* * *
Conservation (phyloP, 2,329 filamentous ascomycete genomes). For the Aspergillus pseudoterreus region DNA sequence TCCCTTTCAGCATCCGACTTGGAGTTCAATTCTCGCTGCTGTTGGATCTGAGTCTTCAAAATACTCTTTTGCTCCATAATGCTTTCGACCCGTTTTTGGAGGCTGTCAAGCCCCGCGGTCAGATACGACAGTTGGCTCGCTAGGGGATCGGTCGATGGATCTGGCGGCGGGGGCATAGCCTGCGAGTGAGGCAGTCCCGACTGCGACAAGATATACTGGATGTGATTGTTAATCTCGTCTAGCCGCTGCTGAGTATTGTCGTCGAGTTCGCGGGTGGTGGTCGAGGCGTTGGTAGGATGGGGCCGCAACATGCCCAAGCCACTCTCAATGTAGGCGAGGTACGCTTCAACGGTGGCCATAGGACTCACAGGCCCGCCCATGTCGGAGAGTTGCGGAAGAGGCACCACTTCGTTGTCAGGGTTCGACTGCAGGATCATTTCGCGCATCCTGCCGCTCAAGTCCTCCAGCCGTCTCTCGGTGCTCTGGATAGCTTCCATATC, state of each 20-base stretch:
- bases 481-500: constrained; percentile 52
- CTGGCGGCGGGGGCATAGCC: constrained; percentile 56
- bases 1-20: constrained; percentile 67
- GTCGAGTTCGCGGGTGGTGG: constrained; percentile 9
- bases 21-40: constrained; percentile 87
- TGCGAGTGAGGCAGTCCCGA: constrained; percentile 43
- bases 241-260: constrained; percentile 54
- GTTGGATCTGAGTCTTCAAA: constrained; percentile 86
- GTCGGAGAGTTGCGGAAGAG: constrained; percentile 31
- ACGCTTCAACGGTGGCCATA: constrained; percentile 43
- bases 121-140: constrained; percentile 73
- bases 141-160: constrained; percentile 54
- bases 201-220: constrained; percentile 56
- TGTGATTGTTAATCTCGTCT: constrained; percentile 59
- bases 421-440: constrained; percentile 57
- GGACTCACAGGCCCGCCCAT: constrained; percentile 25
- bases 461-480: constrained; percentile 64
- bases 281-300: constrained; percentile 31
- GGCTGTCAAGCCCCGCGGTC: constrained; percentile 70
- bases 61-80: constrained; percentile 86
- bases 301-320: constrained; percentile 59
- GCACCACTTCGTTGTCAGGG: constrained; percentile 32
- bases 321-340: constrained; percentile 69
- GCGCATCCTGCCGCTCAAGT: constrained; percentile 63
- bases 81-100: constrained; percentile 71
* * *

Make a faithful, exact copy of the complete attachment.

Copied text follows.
Conservation (phyloP, 2,329 filamentous ascomycete genomes). For the Aspergillus pseudoterreus region DNA sequence TCCCTTTCAGCATCCGACTTGGAGTTCAATTCTCGCTGCTGTTGGATCTGAGTCTTCAAAATACTCTTTTGCTCCATAATGCTTTCGACCCGTTTTTGGAGGCTGTCAAGCCCCGCGGTCAGATACGACAGTTGGCTCGCTAGGGGATCGGTCGATGGATCTGGCGGCGGGGGCATAGCCTGCGAGTGAGGCAGTCCCGACTGCGACAAGATATACTGGATGTGATTGTTAATCTCGTCTAGCCGCTGCTGAGTATTGTCGTCGAGTTCGCGGGTGGTGGTCGAGGCGTTGGTAGGATGGGGCCGCAACATGCCCAAGCCACTCTCAATGTAGGCGAGGTACGCTTCAACGGTGGCCATAGGACTCACAGGCCCGCCCATGTCGGAGAGTTGCGGAAGAGGCACCACTTCGTTGTCAGGGTTCGACTGCAGGATCATTTCGCGCATCCTGCCGCTCAAGTCCTCCAGCCGTCTCTCGGTGCTCTGGATAGCTTCCATATC, state of each 20-base stretch:
- bases 481-500: constrained; percentile 52
- CTGGCGGCGGGGGCATAGCC: constrained; percentile 56
- bases 1-20: constrained; percentile 67
- GTCGAGTTCGCGGGTGGTGG: constrained; percentile 9
- bases 21-40: constrained; percentile 87
- TGCGAGTGAGGCAGTCCCGA: constrained; percentile 43
- bases 241-260: constrained; percentile 54
- GTTGGATCTGAGTCTTCAAA: constrained; percentile 86
- GTCGGAGAGTTGCGGAAGAG: constrained; percentile 31
- ACGCTTCAACGGTGGCCATA: constrained; percentile 43
- bases 121-140: constrained; percentile 73
- bases 141-160: constrained; percentile 54
- bases 201-220: constrained; percentile 56
- TGTGATTGTTAATCTCGTCT: constrained; percentile 59
- bases 421-440: constrained; percentile 57
- GGACTCACAGGCCCGCCCAT: constrained; percentile 25
- bases 461-480: constrained; percentile 64
- bases 281-300: constrained; percentile 31
- GGCTGTCAAGCCCCGCGGTC: constrained; percentile 70
- bases 61-80: constrained; percentile 86
- bases 301-320: constrained; percentile 59
- GCACCACTTCGTTGTCAGGG: constrained; percentile 32
- bases 321-340: constrained; percentile 69
- GCGCATCCTGCCGCTCAAGT: constrained; percentile 63
- bases 81-100: constrained; percentile 71